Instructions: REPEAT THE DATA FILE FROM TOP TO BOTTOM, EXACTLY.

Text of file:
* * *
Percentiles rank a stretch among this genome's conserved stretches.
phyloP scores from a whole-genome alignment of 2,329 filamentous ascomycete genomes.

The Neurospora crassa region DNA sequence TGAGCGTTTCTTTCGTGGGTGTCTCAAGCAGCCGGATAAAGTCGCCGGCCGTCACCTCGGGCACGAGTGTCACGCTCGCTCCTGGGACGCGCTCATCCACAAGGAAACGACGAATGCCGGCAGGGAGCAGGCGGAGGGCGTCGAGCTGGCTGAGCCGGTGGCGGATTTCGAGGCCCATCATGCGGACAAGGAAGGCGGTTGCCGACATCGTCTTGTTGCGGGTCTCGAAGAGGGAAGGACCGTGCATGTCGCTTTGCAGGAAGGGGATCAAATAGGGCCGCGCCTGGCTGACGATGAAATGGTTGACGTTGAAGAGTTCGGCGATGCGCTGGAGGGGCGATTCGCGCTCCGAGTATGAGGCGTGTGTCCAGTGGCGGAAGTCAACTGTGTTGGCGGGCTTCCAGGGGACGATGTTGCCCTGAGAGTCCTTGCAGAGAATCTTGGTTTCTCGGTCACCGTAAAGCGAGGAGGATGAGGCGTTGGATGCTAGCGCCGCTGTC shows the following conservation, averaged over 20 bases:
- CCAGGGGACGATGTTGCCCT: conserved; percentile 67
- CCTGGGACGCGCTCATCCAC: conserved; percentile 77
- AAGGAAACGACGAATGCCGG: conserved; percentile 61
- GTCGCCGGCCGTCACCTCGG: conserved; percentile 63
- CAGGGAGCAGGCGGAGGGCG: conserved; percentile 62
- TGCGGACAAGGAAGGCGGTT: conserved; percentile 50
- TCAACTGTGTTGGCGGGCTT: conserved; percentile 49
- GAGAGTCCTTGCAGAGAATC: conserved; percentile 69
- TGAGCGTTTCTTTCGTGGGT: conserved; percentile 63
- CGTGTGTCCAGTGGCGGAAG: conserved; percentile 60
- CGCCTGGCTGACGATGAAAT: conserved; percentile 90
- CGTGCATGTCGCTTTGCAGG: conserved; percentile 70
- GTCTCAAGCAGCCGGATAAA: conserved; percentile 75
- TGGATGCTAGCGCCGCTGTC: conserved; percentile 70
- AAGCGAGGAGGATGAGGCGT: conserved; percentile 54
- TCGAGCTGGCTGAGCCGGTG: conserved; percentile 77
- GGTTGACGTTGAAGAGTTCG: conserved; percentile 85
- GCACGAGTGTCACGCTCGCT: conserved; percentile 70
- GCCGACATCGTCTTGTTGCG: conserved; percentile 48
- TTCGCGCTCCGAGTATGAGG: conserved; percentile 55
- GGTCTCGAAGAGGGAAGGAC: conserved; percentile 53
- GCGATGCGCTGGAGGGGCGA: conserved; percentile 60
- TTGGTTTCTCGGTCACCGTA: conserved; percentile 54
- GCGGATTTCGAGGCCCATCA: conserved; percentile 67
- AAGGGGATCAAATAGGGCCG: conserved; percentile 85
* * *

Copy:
Percentiles rank a stretch among this genome's conserved stretches.
phyloP scores from a whole-genome alignment of 2,329 filamentous ascomycete genomes.

The Neurospora crassa region DNA sequence TGAGCGTTTCTTTCGTGGGTGTCTCAAGCAGCCGGATAAAGTCGCCGGCCGTCACCTCGGGCACGAGTGTCACGCTCGCTCCTGGGACGCGCTCATCCACAAGGAAACGACGAATGCCGGCAGGGAGCAGGCGGAGGGCGTCGAGCTGGCTGAGCCGGTGGCGGATTTCGAGGCCCATCATGCGGACAAGGAAGGCGGTTGCCGACATCGTCTTGTTGCGGGTCTCGAAGAGGGAAGGACCGTGCATGTCGCTTTGCAGGAAGGGGATCAAATAGGGCCGCGCCTGGCTGACGATGAAATGGTTGACGTTGAAGAGTTCGGCGATGCGCTGGAGGGGCGATTCGCGCTCCGAGTATGAGGCGTGTGTCCAGTGGCGGAAGTCAACTGTGTTGGCGGGCTTCCAGGGGACGATGTTGCCCTGAGAGTCCTTGCAGAGAATCTTGGTTTCTCGGTCACCGTAAAGCGAGGAGGATGAGGCGTTGGATGCTAGCGCCGCTGTC shows the following conservation, averaged over 20 bases:
- CCAGGGGACGATGTTGCCCT: conserved; percentile 67
- CCTGGGACGCGCTCATCCAC: conserved; percentile 77
- AAGGAAACGACGAATGCCGG: conserved; percentile 61
- GTCGCCGGCCGTCACCTCGG: conserved; percentile 63
- CAGGGAGCAGGCGGAGGGCG: conserved; percentile 62
- TGCGGACAAGGAAGGCGGTT: conserved; percentile 50
- TCAACTGTGTTGGCGGGCTT: conserved; percentile 49
- GAGAGTCCTTGCAGAGAATC: conserved; percentile 69
- TGAGCGTTTCTTTCGTGGGT: conserved; percentile 63
- CGTGTGTCCAGTGGCGGAAG: conserved; percentile 60
- CGCCTGGCTGACGATGAAAT: conserved; percentile 90
- CGTGCATGTCGCTTTGCAGG: conserved; percentile 70
- GTCTCAAGCAGCCGGATAAA: conserved; percentile 75
- TGGATGCTAGCGCCGCTGTC: conserved; percentile 70
- AAGCGAGGAGGATGAGGCGT: conserved; percentile 54
- TCGAGCTGGCTGAGCCGGTG: conserved; percentile 77
- GGTTGACGTTGAAGAGTTCG: conserved; percentile 85
- GCACGAGTGTCACGCTCGCT: conserved; percentile 70
- GCCGACATCGTCTTGTTGCG: conserved; percentile 48
- TTCGCGCTCCGAGTATGAGG: conserved; percentile 55
- GGTCTCGAAGAGGGAAGGAC: conserved; percentile 53
- GCGATGCGCTGGAGGGGCGA: conserved; percentile 60
- TTGGTTTCTCGGTCACCGTA: conserved; percentile 54
- GCGGATTTCGAGGCCCATCA: conserved; percentile 67
- AAGGGGATCAAATAGGGCCG: conserved; percentile 85